Foreign trained Doctors in Brampton make case to join front lines of COVID-19 battle

Mayor Patrick Brown called on Health Minister Christine Elliot to help alleviate Ontario’s burdened healthcare system by tapping into the skills of foreign trained medical professionals who are not currently practicing.

In a media conference today, the Mayor followed up on an effort initiated by City Councillor Williams to engage with the province’s untapped healthcare professionals who have been unable to practice in Ontario. Two foreign trained doctors with Canadian equivalent credentials were on hand to explain that they are eager to help on the front lines of the COVID-19 crisis. A third doctor was unable to attend as he was working at his day job at a Brampton packaging plant.

The Mayor said that “we are so grateful for the work that the physicians and nurses are doing throughout Peel Region, but there is a huge weight on them.” He added that “right now in Canada per 1000 people, Canada has 2.7 practicing physicians, if you look at Norway they have 4.8 and Germany 4.1 and so we are already understaffed.”

The Mayor also mentioned that Ontario currently has 14,000 foreign educated doctors and that New York and New Jersey have already allowed their foreign trained doctors to help on the front lines of the COVID-19 crisis.

In mid-March, the College of Physicians and Surgeons of Ontario (CPSO) expedited short-term supervised licences to practice medicine in Ontario to any International medical graduates who passed their exams to practice in Canada or graduated from school in the past two years. These short-term licenses called Supervised Short Duration Certificates are to help fight COVID-19.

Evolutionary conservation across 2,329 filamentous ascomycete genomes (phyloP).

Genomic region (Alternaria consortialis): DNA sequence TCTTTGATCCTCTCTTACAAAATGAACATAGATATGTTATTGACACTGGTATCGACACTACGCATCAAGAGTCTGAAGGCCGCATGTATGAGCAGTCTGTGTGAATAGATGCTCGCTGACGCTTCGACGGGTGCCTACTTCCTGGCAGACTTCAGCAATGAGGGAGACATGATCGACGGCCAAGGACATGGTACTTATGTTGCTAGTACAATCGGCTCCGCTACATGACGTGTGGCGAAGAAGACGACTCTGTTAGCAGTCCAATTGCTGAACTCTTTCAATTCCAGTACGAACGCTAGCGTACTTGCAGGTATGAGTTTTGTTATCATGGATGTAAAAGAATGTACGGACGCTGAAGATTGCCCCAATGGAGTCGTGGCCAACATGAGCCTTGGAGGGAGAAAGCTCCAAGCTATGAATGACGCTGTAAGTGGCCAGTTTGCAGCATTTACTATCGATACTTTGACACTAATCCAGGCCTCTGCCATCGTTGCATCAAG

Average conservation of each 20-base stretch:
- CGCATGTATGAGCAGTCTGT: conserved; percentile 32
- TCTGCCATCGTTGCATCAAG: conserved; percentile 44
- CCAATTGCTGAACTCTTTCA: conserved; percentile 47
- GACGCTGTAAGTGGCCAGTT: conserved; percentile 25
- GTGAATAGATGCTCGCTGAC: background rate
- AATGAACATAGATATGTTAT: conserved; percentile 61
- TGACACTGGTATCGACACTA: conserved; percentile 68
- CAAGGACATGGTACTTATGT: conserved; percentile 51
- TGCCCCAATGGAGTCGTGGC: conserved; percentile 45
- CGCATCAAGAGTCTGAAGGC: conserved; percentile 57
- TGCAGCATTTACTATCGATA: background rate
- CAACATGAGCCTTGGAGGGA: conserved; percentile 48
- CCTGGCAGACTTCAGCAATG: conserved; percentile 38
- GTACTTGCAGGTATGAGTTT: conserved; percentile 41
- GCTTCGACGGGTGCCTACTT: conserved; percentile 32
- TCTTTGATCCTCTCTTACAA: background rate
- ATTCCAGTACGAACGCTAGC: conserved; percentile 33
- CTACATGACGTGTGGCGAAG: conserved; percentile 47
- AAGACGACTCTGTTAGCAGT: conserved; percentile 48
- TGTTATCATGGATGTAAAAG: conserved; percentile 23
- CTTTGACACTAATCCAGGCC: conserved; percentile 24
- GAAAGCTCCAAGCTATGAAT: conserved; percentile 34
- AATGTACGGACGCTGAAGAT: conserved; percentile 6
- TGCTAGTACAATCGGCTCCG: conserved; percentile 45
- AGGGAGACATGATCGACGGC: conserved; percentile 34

The licence allows foreign-trained physicians and domestic medical school graduates to practice under supervision at hospitals as long as they can find a hospital and supervising physician to take them on and a physician that can supervisor.

In response to the COVID-19 crisis, the province has created an online tool to help match skilled front line workers with employers. The Health Workforce Matching Portal enables health care providers to join the province’s response to COVID-19. Those providers include retired or non-active health care professionals, internationally educated health care professionals, students, and volunteers with health care experience. The portal will match the availability and skill sets of front line health care workers to the employers in need of assistance to perform a variety of public health functions, such as case and contact management.

“Our health care heroes on the front lines of this battle are doing extraordinary work, but they need reinforcements to step up and lend a hand to help defeat this virus,” said Premier Doug Ford. “Whether you’re retired or in training, we can’t afford to have people with professional health care skills who want to help sitting on the sidelines during this crisis. This is a call to action and I encourage every available person with health care experience to get involved.”

Employers and interested health care professionals can visit the portal and create a profile.

“Since the beginning of this outbreak, we have heard from thousands of volunteers who want to help in any way they can,” said Christine Elliott, Deputy Premier and Minister of Health. “We are very grateful for those stepping up during these unprecedented times. That’s why we are using everything possible to support these front line healthcare workers as they fight the spread of this virus.”

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